By Brad Kallet
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In late October, I wrote that I understood why Mets general manager Sandy Alderson might be wary of breaking the bank for Yoenis Cespedes. Predictably, I was ridiculed to no end by loyal Cespedes fans.
But, if I may defend myself here for a second, I made it clear in the piece that I wanted the Cuban back — at the right price, and in the right deal.
Well, Alderson hit the bull’s-eye last week. He got his man for $110 million as opposed to $150 million, and netted him for four years as opposed to five, or even seven.
So let me be clear, here, and go on the record: I’m thrilled, under these circumstances, that the Mets re-signed Cespedes.
This deal was meaningful for a whole host of reasons, not simply because Cespedes is an all-world talent and one of the best baseball players on the planet. There’s symbolism at play here, and when you dig a bit deeper below the surface, you’re reminded just how much of a victory this was for the organization.
Let’s break down what this four-year, $110 million deal signifies.
The Mets will be World Series contenders for at least two more years, and perhaps four: Cespedes should have at least two more big years left, and with him anchoring the lineup, and the starting rotation of Noah Syndergaard, Matt Harvey, Jacob deGrom, Zack Wheeler and Steven Matz protected until 2019, this team will have enough firepower to win its first championship since 1986. The window has just been extended.
Alderson & Co. want to win, now: For much of Alderson’s tenure, he waited … and waited … and waited, patiently building a roster that could contend for the long haul. Then he got aggressive at the 2015 trade deadline and acquired Kelly Johnson, Juan Uribe, Cespedes, Tyler Clippard and Addison Reed. He re-signed Cespedes in 2015 and brought in Neil Walker, traded for Jay Bruce at the 2016 deadline and then re-signed Cespedes and Walker again. Sandy is clearly retooling rather than rebuilding or focusing on five years down the road. After two consecutive postseason appearances, it’s obvious that he wants his Mets legacy to include a World Series title.
The great Cespedes drama ends, finally: How many more times could we endure the possibility that we are witnessing Cespedes’ last at-bat in a Mets uniform? I don’t think I’m alone in rejoicing that that narrative is over — at least for four more years.
After the 2015 season concluded, there was no chance that Cespedes was going to return to the Mets. Then he did. Then, all throughout 2016, we agonized over whether the two-time All-Star was going to opt out of this three-year deal. When he did, many presumed that the Cespedes era, once again, was probably over. It wasn’t, and it’s not going to be any time soon. Cespedes is here to stay. Unless he retires, his no-trade clause guarantees that he’ll be a Met until at least 2020.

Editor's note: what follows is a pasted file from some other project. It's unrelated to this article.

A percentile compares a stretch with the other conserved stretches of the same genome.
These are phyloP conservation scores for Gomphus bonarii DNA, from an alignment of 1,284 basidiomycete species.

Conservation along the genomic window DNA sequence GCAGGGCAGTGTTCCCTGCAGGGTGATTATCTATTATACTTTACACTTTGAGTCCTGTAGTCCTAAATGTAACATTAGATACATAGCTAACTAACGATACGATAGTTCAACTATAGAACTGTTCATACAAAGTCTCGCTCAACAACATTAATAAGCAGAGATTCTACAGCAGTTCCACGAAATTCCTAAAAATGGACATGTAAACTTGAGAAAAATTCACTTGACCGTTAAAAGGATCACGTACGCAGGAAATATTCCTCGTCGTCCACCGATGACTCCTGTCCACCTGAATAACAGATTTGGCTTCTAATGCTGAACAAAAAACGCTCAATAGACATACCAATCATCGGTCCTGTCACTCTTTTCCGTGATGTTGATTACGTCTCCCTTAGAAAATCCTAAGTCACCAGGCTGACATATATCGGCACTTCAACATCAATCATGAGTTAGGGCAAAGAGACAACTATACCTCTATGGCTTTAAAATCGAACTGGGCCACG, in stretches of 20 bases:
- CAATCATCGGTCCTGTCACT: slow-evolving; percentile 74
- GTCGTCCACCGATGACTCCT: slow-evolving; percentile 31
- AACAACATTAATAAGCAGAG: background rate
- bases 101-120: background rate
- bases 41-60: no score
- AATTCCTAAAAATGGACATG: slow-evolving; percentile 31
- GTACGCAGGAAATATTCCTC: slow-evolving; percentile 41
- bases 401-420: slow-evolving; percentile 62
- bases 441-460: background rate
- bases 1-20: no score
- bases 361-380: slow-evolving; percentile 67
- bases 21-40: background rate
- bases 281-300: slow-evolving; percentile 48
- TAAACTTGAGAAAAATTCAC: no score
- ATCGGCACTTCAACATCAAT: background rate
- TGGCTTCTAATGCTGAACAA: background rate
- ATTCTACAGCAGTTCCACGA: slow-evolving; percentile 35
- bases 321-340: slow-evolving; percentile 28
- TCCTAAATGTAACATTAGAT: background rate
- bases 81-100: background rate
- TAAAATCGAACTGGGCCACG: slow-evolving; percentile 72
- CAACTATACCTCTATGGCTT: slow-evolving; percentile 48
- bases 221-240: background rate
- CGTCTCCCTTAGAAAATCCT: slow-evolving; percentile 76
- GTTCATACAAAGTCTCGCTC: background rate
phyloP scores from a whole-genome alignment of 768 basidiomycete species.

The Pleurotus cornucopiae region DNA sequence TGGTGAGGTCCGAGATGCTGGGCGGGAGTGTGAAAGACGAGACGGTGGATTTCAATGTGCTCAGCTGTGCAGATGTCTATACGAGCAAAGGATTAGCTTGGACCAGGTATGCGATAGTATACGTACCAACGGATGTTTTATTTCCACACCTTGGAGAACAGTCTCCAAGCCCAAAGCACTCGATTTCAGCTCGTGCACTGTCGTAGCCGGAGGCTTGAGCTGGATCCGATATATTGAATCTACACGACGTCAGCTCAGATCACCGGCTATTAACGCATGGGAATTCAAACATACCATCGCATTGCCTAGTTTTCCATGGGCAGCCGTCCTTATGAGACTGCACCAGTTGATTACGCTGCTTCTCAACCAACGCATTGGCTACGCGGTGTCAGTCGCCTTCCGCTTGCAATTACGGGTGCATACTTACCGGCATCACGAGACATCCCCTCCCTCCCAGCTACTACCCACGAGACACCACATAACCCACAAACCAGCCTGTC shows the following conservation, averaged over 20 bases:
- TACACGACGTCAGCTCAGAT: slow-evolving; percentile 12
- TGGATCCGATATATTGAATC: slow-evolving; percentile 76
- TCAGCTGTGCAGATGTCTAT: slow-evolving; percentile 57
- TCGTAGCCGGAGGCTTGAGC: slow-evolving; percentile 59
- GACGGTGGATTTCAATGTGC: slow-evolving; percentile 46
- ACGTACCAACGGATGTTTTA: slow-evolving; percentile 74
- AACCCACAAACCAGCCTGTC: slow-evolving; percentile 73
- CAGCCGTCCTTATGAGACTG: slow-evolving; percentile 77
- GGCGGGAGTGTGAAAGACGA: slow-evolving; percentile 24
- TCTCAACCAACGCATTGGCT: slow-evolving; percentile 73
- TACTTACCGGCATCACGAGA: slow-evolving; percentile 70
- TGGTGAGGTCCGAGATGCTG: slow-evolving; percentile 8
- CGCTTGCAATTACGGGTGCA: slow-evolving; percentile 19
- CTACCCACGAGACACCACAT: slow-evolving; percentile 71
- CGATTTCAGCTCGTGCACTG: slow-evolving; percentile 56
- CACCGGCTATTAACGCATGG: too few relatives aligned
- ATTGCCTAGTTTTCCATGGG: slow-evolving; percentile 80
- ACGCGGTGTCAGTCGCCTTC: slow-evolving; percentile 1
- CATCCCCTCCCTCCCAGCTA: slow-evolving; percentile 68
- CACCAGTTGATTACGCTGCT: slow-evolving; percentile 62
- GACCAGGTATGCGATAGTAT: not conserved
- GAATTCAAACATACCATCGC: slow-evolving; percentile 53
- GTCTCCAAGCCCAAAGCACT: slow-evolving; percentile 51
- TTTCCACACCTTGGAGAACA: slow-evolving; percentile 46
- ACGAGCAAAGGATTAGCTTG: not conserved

Let’s talk about something else.
The Wilpons have officially shed the cheap and frugal labels: For years, in their post-Madoff state, Fred and Jeff were accused of not spending to improve the on-field product. The criticism was fair, and I was at the forefront of it. But after giving Cespedes $110 million — the $27.5 million average annual value is the second-highest for a position player, behind only Miguel Cabrera’s $31 million — it’s time to stop accusing the organization of not doing enough financially to win. I’m not saying that they can spend as much as they used to — only the Wilpons, Saul Katz, their lawyers and their accountants know if they can — but you don’t need to be an economist to know that the restrictions are not nearly what they used to be.
Queens is again a destination for big-name talent: For large pockets of this franchise’s history, winning players haven’t wanted to come to the Mets. This organization had the reputation of being a perennial loser, the little brother in the shadow of the flashy, sexy, legendary Yankees across town. It didn’t help, of course, that the Wilpons weren’t willing to spend as much as George Steinbrenner.
For a good five years, from about 2010 to mid-2015, the Mets were at the bottom of the list of desirable teams to sign with, despite playing in New York. That stigma is no more. Cespedes could have gotten more money last year, but he chose to come back because he loved playing for this team in this city, and he knew he had a chance to win. He probably could have made more money again this offseason had he waited longer, but, again, he knew he wanted to be a Met.
The same is true for Walker, who almost certainly would have gotten more than $17.2 million had he tested the open market. It’s a good optic for the team, and it should lead to more success in the front office and, subsequently, on the field moving forward.
Brad Kallet is the managing editor of TENNIS.com and a frequent contributor to WFAN.com. Follow him on Twitter @brad_kallet